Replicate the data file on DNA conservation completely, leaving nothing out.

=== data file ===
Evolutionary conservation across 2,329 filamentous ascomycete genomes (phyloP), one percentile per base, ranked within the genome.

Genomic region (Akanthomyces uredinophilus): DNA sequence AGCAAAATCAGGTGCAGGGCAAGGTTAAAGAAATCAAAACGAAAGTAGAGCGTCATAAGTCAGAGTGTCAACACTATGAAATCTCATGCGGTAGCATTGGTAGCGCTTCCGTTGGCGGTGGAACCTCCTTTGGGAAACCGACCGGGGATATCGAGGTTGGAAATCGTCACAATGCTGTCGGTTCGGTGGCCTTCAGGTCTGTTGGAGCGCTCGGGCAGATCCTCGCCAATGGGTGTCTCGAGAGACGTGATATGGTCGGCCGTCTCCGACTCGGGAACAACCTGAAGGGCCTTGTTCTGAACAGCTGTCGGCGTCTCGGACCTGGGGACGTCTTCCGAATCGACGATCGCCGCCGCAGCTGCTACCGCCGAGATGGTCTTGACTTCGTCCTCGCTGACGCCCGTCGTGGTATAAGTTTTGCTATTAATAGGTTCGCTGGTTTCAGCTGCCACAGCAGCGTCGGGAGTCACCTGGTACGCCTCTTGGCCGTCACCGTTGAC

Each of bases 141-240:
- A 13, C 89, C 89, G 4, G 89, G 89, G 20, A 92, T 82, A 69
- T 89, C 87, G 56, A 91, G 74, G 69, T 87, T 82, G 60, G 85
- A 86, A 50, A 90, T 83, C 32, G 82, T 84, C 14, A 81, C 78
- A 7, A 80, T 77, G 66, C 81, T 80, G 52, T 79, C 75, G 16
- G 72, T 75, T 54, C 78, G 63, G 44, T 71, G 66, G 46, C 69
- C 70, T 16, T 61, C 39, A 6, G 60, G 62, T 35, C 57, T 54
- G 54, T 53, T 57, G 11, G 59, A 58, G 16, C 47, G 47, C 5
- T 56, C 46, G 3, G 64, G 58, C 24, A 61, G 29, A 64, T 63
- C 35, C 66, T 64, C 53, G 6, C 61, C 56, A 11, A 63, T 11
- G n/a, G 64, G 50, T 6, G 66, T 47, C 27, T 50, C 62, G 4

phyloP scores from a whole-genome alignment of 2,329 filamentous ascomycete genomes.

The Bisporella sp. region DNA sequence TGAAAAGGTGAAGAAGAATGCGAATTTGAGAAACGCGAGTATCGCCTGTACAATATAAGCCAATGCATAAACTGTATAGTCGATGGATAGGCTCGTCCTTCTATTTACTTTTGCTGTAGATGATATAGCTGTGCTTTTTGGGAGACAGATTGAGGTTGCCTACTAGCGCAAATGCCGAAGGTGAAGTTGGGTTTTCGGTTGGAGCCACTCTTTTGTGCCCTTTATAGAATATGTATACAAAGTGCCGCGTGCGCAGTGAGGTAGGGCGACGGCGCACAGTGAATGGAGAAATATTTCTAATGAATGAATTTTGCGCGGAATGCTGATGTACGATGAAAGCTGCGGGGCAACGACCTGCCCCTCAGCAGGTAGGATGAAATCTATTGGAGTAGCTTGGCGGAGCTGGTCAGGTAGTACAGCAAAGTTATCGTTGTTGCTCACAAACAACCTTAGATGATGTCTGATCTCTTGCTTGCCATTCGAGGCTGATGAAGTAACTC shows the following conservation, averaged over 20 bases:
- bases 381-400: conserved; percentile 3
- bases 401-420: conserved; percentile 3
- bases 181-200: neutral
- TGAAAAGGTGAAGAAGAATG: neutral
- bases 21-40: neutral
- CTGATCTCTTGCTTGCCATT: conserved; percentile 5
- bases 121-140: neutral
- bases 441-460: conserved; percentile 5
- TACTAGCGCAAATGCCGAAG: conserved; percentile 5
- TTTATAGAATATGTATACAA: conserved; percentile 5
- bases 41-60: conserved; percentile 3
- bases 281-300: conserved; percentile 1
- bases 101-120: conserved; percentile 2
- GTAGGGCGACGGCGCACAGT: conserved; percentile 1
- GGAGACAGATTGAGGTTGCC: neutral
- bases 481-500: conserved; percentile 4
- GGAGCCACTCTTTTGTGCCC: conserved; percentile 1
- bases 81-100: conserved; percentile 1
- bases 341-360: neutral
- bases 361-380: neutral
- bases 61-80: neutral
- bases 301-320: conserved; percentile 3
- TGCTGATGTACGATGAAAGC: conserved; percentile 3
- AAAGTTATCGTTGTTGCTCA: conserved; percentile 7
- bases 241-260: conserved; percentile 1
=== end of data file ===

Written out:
Evolutionary conservation across 2,329 filamentous ascomycete genomes (phyloP), one percentile per base, ranked within the genome.

Genomic region (Akanthomyces uredinophilus): DNA sequence AGCAAAATCAGGTGCAGGGCAAGGTTAAAGAAATCAAAACGAAAGTAGAGCGTCATAAGTCAGAGTGTCAACACTATGAAATCTCATGCGGTAGCATTGGTAGCGCTTCCGTTGGCGGTGGAACCTCCTTTGGGAAACCGACCGGGGATATCGAGGTTGGAAATCGTCACAATGCTGTCGGTTCGGTGGCCTTCAGGTCTGTTGGAGCGCTCGGGCAGATCCTCGCCAATGGGTGTCTCGAGAGACGTGATATGGTCGGCCGTCTCCGACTCGGGAACAACCTGAAGGGCCTTGTTCTGAACAGCTGTCGGCGTCTCGGACCTGGGGACGTCTTCCGAATCGACGATCGCCGCCGCAGCTGCTACCGCCGAGATGGTCTTGACTTCGTCCTCGCTGACGCCCGTCGTGGTATAAGTTTTGCTATTAATAGGTTCGCTGGTTTCAGCTGCCACAGCAGCGTCGGGAGTCACCTGGTACGCCTCTTGGCCGTCACCGTTGAC

Each of bases 141-240:
- A 13, C 89, C 89, G 4, G 89, G 89, G 20, A 92, T 82, A 69
- T 89, C 87, G 56, A 91, G 74, G 69, T 87, T 82, G 60, G 85
- A 86, A 50, A 90, T 83, C 32, G 82, T 84, C 14, A 81, C 78
- A 7, A 80, T 77, G 66, C 81, T 80, G 52, T 79, C 75, G 16
- G 72, T 75, T 54, C 78, G 63, G 44, T 71, G 66, G 46, C 69
- C 70, T 16, T 61, C 39, A 6, G 60, G 62, T 35, C 57, T 54
- G 54, T 53, T 57, G 11, G 59, A 58, G 16, C 47, G 47, C 5
- T 56, C 46, G 3, G 64, G 58, C 24, A 61, G 29, A 64, T 63
- C 35, C 66, T 64, C 53, G 6, C 61, C 56, A 11, A 63, T 11
- G n/a, G 64, G 50, T 6, G 66, T 47, C 27, T 50, C 62, G 4

phyloP scores from a whole-genome alignment of 2,329 filamentous ascomycete genomes.

The Bisporella sp. region DNA sequence TGAAAAGGTGAAGAAGAATGCGAATTTGAGAAACGCGAGTATCGCCTGTACAATATAAGCCAATGCATAAACTGTATAGTCGATGGATAGGCTCGTCCTTCTATTTACTTTTGCTGTAGATGATATAGCTGTGCTTTTTGGGAGACAGATTGAGGTTGCCTACTAGCGCAAATGCCGAAGGTGAAGTTGGGTTTTCGGTTGGAGCCACTCTTTTGTGCCCTTTATAGAATATGTATACAAAGTGCCGCGTGCGCAGTGAGGTAGGGCGACGGCGCACAGTGAATGGAGAAATATTTCTAATGAATGAATTTTGCGCGGAATGCTGATGTACGATGAAAGCTGCGGGGCAACGACCTGCCCCTCAGCAGGTAGGATGAAATCTATTGGAGTAGCTTGGCGGAGCTGGTCAGGTAGTACAGCAAAGTTATCGTTGTTGCTCACAAACAACCTTAGATGATGTCTGATCTCTTGCTTGCCATTCGAGGCTGATGAAGTAACTC shows the following conservation, averaged over 20 bases:
- bases 381-400: conserved; percentile 3
- bases 401-420: conserved; percentile 3
- bases 181-200: neutral
- TGAAAAGGTGAAGAAGAATG: neutral
- bases 21-40: neutral
- CTGATCTCTTGCTTGCCATT: conserved; percentile 5
- bases 121-140: neutral
- bases 441-460: conserved; percentile 5
- TACTAGCGCAAATGCCGAAG: conserved; percentile 5
- TTTATAGAATATGTATACAA: conserved; percentile 5
- bases 41-60: conserved; percentile 3
- bases 281-300: conserved; percentile 1
- bases 101-120: conserved; percentile 2
- GTAGGGCGACGGCGCACAGT: conserved; percentile 1
- GGAGACAGATTGAGGTTGCC: neutral
- bases 481-500: conserved; percentile 4
- GGAGCCACTCTTTTGTGCCC: conserved; percentile 1
- bases 81-100: conserved; percentile 1
- bases 341-360: neutral
- bases 361-380: neutral
- bases 61-80: neutral
- bases 301-320: conserved; percentile 3
- TGCTGATGTACGATGAAAGC: conserved; percentile 3
- AAAGTTATCGTTGTTGCTCA: conserved; percentile 7
- bases 241-260: conserved; percentile 1